Lights, Tears and Real Abstractions
Living Truthfully Under Imaginary Circumstances and viewing stations showing all four Kirschner and Panos films will be installed at Artists Space : Books & Talks from Friday, October 26 – Sunday, November 11, 2012. These works can be viewed during regular opening hours (Wednesday - Sunday: noon - 6pm) in addition to the following events:
Monday, October 29, 7pm
The Empty Plan (2012, dur: 78mins)
Screening and discussion with Anja Kirschner and David Panos, and artist Andrea Geyer
Saturday, November 3, 7pm
Yvonne Rainer's The Man Who Envied Women (1985, dur: 125mins)
Monday, November 5, 7pm
Polly II - A Plan for a Revolution in Docklands (2006, dur: 30mins)
Screening and discussion with contributing editor to Mute magazine Benedict Seymour and sociologist Sharon Zukin
Wednesday, November 7, 7pm
The Last Days of Jack Sheppard (2009, dur: 56mins)
Screening and introduction by writer Sandra Sherman
$5 Entrance Donation for all events
Limited capacity, entrance on a first come, first serve basis
Artists Space is pleased to present the first comprehensive US survey of films and video installations by the London-based artists Anja Kirschner and David Panos. Over the course of two weeks a series of screenings, talks and curated events will address recurring concerns and methodologies within their work.
Working collaboratively since 2006, Kirschner and Panos have produced a series of cinematic works that have been at the forefront of explorations into narrative form within recent artists’ film and video. Frequently drawing on literary and historical sources as a means of reflecting on the present, their works collide film genre motifs and theoretical discourses, melodrama and digital effects to create a distinctive filmic language that subverts existing categories. Extending and challenging the tradition of Brechtian anti-naturalism their films explore the relation of art and culture to political economy and power.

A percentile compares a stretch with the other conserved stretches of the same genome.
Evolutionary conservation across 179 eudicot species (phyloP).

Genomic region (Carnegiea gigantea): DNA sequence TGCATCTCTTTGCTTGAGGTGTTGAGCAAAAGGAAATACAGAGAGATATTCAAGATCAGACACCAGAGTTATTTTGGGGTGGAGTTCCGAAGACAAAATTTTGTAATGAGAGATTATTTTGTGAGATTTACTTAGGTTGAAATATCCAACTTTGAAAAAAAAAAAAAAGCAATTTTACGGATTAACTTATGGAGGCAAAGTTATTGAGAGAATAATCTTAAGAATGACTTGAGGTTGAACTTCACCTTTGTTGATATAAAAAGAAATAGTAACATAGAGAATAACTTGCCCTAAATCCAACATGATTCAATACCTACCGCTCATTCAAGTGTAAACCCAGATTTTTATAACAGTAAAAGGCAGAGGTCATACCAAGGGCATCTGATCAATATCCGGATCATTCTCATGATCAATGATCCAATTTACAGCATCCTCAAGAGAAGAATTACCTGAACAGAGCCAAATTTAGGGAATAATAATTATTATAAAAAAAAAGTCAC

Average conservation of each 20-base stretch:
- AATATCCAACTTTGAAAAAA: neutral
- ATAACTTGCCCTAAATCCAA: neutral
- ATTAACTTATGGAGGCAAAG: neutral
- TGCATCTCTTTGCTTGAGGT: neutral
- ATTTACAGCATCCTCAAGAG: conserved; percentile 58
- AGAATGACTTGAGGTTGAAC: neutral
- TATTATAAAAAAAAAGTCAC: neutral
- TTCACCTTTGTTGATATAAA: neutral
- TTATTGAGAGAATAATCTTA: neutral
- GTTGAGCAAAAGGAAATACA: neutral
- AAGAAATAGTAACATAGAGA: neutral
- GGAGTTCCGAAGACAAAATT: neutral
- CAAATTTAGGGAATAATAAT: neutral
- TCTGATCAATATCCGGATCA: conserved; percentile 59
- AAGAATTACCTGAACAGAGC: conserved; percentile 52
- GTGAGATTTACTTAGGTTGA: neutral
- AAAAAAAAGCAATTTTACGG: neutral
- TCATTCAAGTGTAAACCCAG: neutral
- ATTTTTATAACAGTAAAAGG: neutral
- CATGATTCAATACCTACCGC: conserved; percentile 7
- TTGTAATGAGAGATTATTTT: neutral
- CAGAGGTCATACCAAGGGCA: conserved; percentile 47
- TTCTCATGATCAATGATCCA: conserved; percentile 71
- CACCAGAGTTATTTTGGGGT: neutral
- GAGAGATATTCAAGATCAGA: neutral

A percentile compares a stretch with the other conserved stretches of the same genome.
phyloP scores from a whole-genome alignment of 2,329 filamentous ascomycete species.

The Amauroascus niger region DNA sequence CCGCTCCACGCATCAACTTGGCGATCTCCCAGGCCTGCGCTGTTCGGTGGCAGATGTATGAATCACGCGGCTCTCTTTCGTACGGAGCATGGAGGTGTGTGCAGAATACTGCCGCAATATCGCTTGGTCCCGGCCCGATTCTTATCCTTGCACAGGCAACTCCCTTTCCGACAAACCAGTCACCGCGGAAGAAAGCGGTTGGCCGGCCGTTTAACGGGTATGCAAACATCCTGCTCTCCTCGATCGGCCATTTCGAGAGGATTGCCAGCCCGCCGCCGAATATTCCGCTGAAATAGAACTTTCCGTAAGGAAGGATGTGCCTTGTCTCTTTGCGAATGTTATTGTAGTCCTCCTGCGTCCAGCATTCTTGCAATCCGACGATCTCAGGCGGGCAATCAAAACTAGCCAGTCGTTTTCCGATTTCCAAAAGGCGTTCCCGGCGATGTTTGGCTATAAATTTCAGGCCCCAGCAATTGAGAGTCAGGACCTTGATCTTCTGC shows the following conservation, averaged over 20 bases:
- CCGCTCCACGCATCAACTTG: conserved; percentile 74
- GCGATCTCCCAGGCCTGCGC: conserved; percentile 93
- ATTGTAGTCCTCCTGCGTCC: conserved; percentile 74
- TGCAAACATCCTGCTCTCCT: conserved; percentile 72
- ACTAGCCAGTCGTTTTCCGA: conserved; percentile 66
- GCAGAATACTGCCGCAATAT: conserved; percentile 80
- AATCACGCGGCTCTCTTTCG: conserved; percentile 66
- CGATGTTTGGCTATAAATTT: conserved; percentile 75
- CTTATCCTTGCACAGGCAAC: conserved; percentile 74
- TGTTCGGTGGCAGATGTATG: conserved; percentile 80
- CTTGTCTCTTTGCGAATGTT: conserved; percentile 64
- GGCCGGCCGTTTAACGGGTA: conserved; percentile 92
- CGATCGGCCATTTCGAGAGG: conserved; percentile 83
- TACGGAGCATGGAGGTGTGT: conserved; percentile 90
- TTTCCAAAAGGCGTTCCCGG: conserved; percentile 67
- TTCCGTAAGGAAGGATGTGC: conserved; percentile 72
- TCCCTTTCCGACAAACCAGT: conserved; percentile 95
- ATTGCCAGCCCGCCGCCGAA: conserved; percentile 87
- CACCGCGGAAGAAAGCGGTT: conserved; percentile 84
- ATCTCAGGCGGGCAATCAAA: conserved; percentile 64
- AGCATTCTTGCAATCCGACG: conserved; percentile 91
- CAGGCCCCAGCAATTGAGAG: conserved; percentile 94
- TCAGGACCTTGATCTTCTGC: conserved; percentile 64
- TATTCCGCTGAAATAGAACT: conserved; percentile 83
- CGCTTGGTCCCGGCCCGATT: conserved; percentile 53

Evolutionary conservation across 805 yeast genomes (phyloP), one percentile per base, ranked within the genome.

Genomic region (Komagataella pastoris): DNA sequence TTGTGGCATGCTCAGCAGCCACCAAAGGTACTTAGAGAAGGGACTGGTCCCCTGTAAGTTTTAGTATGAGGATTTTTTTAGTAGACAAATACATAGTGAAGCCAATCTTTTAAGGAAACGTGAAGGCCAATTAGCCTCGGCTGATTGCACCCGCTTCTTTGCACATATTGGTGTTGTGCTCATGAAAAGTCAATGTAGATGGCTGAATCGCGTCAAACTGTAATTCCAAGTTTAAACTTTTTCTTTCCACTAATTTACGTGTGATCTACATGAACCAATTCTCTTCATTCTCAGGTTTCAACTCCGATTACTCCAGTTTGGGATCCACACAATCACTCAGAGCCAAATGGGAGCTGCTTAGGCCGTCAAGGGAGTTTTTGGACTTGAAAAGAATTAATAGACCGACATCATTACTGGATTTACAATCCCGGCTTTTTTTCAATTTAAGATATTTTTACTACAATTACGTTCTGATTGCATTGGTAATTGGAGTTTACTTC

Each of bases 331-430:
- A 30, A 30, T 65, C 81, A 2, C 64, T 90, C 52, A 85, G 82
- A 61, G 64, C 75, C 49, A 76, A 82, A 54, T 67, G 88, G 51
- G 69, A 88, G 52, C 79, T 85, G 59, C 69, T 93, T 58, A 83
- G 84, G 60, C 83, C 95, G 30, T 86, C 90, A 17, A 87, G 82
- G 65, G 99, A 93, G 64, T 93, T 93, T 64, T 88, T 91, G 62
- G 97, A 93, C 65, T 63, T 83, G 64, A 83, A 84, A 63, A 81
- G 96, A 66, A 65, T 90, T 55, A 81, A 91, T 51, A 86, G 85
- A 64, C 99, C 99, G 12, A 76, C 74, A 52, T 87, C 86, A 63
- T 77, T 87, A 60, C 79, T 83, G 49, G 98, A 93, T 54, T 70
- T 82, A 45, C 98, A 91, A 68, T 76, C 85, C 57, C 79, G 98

The artists’ first long-form narrative films stemmed from the experience of gentrification in East London, and the forms of collective direct action that had emerged in opposition to real estate development. Often working with amateurs and non-actors from their local area, these works transposed the principles of the Brechtian learning play, to the imaginary spaces of cinematic and televisual genres.Polly II – A Plan for a Revolution in Docklands (2006), conjured up a sci-fi vision of a drowned London where acts of piracy threaten the plans of scheming developers and local politicians. Trail of the Spider (2008) dramatised the effects of urban displacement in East London in advance of the 2012 Olympics, in an imaginary “vanishing frontier”, subverting the traditional Western genre and addressing the suppressed racial history of the American West. A third film taking London as a location and subject, The Last Days of Jack Sheppard (2009), deconstructed the biography of an 18th Century criminal in the context of Britain's first financial crisis, drawing out the connections between speculation, representation and the birth of the novel.
In the artists’ most recent works, they have further addressed the relationship between different orders of representation, and the limits of art as a mode of revolutionary practice. The Empty Plan (2010) centers on Bertolt Brecht’s exile to Los Angeles in the 1940s, and particularly the relationship between theory and practice in his theater. As this film considers a historical and political shift in acting methodolgies, Kirschner and Panos’ 2011 video installation, Living Truthfully Under Imaginary Circumstances deals with the affective dimension of naturalistic performance. Featuring scenes from an acting workshop and archive footage, the work turns to Sanford Meisner’s techniques for stimulating “authentic” e